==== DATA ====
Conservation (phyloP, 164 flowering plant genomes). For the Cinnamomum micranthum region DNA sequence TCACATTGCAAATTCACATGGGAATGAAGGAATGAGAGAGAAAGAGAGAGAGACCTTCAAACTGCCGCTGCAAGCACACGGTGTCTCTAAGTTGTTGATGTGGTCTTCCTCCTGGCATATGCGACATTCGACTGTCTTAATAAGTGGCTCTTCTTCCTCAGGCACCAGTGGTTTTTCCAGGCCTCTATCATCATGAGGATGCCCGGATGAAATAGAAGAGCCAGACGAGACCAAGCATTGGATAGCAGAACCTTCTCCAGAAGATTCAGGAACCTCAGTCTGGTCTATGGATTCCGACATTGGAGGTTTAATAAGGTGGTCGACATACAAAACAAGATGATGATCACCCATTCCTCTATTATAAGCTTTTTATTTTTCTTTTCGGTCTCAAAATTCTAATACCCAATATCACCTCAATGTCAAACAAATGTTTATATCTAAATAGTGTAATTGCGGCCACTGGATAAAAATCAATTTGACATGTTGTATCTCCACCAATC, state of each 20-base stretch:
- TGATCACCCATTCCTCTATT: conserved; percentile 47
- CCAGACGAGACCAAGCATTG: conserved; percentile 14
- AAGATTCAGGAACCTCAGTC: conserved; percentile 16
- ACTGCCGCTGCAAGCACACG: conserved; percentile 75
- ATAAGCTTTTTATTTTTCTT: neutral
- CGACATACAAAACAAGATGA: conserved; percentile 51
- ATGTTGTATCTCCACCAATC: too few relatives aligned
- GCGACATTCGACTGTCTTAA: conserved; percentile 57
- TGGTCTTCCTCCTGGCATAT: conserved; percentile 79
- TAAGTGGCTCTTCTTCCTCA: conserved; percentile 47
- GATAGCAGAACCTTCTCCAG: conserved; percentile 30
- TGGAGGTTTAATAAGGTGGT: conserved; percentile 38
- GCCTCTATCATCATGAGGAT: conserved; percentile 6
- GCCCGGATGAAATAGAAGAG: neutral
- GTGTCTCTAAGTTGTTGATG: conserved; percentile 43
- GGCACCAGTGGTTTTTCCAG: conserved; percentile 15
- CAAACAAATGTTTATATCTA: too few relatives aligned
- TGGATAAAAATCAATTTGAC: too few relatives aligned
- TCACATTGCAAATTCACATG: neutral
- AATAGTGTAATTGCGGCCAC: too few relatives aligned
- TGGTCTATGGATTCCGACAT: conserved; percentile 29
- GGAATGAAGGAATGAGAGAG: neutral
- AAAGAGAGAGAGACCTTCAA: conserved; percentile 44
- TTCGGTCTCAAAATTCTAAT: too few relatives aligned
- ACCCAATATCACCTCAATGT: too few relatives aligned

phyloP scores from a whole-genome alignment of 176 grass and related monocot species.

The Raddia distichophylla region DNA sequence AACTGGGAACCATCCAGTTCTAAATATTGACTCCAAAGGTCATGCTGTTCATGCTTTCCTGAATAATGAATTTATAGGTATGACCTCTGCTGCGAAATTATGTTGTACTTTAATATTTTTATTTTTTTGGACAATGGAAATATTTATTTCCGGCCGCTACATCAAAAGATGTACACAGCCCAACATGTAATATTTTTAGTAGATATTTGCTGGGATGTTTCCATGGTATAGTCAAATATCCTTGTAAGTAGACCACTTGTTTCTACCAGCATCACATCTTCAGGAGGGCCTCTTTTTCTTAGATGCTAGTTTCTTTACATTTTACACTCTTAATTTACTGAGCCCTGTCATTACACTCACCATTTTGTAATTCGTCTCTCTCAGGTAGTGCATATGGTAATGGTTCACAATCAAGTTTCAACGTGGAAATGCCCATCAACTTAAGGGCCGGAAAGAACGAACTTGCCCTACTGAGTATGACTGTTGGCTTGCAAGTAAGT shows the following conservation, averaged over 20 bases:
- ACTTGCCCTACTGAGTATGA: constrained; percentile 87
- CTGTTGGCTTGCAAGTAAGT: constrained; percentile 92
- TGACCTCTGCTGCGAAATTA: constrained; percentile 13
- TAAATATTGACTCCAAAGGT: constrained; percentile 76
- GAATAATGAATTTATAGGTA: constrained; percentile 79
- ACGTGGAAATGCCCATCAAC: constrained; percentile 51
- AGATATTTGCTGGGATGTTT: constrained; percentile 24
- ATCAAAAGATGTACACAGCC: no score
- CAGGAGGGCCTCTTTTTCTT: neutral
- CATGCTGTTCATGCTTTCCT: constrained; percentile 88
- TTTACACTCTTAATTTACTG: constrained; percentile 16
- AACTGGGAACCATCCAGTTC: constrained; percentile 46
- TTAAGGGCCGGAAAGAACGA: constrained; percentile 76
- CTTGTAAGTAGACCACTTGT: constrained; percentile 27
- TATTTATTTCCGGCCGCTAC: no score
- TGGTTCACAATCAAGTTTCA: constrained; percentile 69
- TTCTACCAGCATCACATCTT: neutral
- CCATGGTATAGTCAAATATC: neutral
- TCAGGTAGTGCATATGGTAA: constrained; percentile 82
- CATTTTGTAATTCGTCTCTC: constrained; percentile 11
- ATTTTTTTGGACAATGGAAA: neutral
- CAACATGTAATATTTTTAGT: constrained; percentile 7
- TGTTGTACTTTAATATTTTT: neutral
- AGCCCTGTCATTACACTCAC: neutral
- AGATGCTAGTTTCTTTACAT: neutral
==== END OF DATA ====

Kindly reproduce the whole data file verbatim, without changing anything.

Conservation (phyloP, 164 flowering plant genomes). For the Cinnamomum micranthum region DNA sequence TCACATTGCAAATTCACATGGGAATGAAGGAATGAGAGAGAAAGAGAGAGAGACCTTCAAACTGCCGCTGCAAGCACACGGTGTCTCTAAGTTGTTGATGTGGTCTTCCTCCTGGCATATGCGACATTCGACTGTCTTAATAAGTGGCTCTTCTTCCTCAGGCACCAGTGGTTTTTCCAGGCCTCTATCATCATGAGGATGCCCGGATGAAATAGAAGAGCCAGACGAGACCAAGCATTGGATAGCAGAACCTTCTCCAGAAGATTCAGGAACCTCAGTCTGGTCTATGGATTCCGACATTGGAGGTTTAATAAGGTGGTCGACATACAAAACAAGATGATGATCACCCATTCCTCTATTATAAGCTTTTTATTTTTCTTTTCGGTCTCAAAATTCTAATACCCAATATCACCTCAATGTCAAACAAATGTTTATATCTAAATAGTGTAATTGCGGCCACTGGATAAAAATCAATTTGACATGTTGTATCTCCACCAATC, state of each 20-base stretch:
- TGATCACCCATTCCTCTATT: conserved; percentile 47
- CCAGACGAGACCAAGCATTG: conserved; percentile 14
- AAGATTCAGGAACCTCAGTC: conserved; percentile 16
- ACTGCCGCTGCAAGCACACG: conserved; percentile 75
- ATAAGCTTTTTATTTTTCTT: neutral
- CGACATACAAAACAAGATGA: conserved; percentile 51
- ATGTTGTATCTCCACCAATC: too few relatives aligned
- GCGACATTCGACTGTCTTAA: conserved; percentile 57
- TGGTCTTCCTCCTGGCATAT: conserved; percentile 79
- TAAGTGGCTCTTCTTCCTCA: conserved; percentile 47
- GATAGCAGAACCTTCTCCAG: conserved; percentile 30
- TGGAGGTTTAATAAGGTGGT: conserved; percentile 38
- GCCTCTATCATCATGAGGAT: conserved; percentile 6
- GCCCGGATGAAATAGAAGAG: neutral
- GTGTCTCTAAGTTGTTGATG: conserved; percentile 43
- GGCACCAGTGGTTTTTCCAG: conserved; percentile 15
- CAAACAAATGTTTATATCTA: too few relatives aligned
- TGGATAAAAATCAATTTGAC: too few relatives aligned
- TCACATTGCAAATTCACATG: neutral
- AATAGTGTAATTGCGGCCAC: too few relatives aligned
- TGGTCTATGGATTCCGACAT: conserved; percentile 29
- GGAATGAAGGAATGAGAGAG: neutral
- AAAGAGAGAGAGACCTTCAA: conserved; percentile 44
- TTCGGTCTCAAAATTCTAAT: too few relatives aligned
- ACCCAATATCACCTCAATGT: too few relatives aligned

phyloP scores from a whole-genome alignment of 176 grass and related monocot species.

The Raddia distichophylla region DNA sequence AACTGGGAACCATCCAGTTCTAAATATTGACTCCAAAGGTCATGCTGTTCATGCTTTCCTGAATAATGAATTTATAGGTATGACCTCTGCTGCGAAATTATGTTGTACTTTAATATTTTTATTTTTTTGGACAATGGAAATATTTATTTCCGGCCGCTACATCAAAAGATGTACACAGCCCAACATGTAATATTTTTAGTAGATATTTGCTGGGATGTTTCCATGGTATAGTCAAATATCCTTGTAAGTAGACCACTTGTTTCTACCAGCATCACATCTTCAGGAGGGCCTCTTTTTCTTAGATGCTAGTTTCTTTACATTTTACACTCTTAATTTACTGAGCCCTGTCATTACACTCACCATTTTGTAATTCGTCTCTCTCAGGTAGTGCATATGGTAATGGTTCACAATCAAGTTTCAACGTGGAAATGCCCATCAACTTAAGGGCCGGAAAGAACGAACTTGCCCTACTGAGTATGACTGTTGGCTTGCAAGTAAGT shows the following conservation, averaged over 20 bases:
- ACTTGCCCTACTGAGTATGA: constrained; percentile 87
- CTGTTGGCTTGCAAGTAAGT: constrained; percentile 92
- TGACCTCTGCTGCGAAATTA: constrained; percentile 13
- TAAATATTGACTCCAAAGGT: constrained; percentile 76
- GAATAATGAATTTATAGGTA: constrained; percentile 79
- ACGTGGAAATGCCCATCAAC: constrained; percentile 51
- AGATATTTGCTGGGATGTTT: constrained; percentile 24
- ATCAAAAGATGTACACAGCC: no score
- CAGGAGGGCCTCTTTTTCTT: neutral
- CATGCTGTTCATGCTTTCCT: constrained; percentile 88
- TTTACACTCTTAATTTACTG: constrained; percentile 16
- AACTGGGAACCATCCAGTTC: constrained; percentile 46
- TTAAGGGCCGGAAAGAACGA: constrained; percentile 76
- CTTGTAAGTAGACCACTTGT: constrained; percentile 27
- TATTTATTTCCGGCCGCTAC: no score
- TGGTTCACAATCAAGTTTCA: constrained; percentile 69
- TTCTACCAGCATCACATCTT: neutral
- CCATGGTATAGTCAAATATC: neutral
- TCAGGTAGTGCATATGGTAA: constrained; percentile 82
- CATTTTGTAATTCGTCTCTC: constrained; percentile 11
- ATTTTTTTGGACAATGGAAA: neutral
- CAACATGTAATATTTTTAGT: constrained; percentile 7
- TGTTGTACTTTAATATTTTT: neutral
- AGCCCTGTCATTACACTCAC: neutral
- AGATGCTAGTTTCTTTACAT: neutral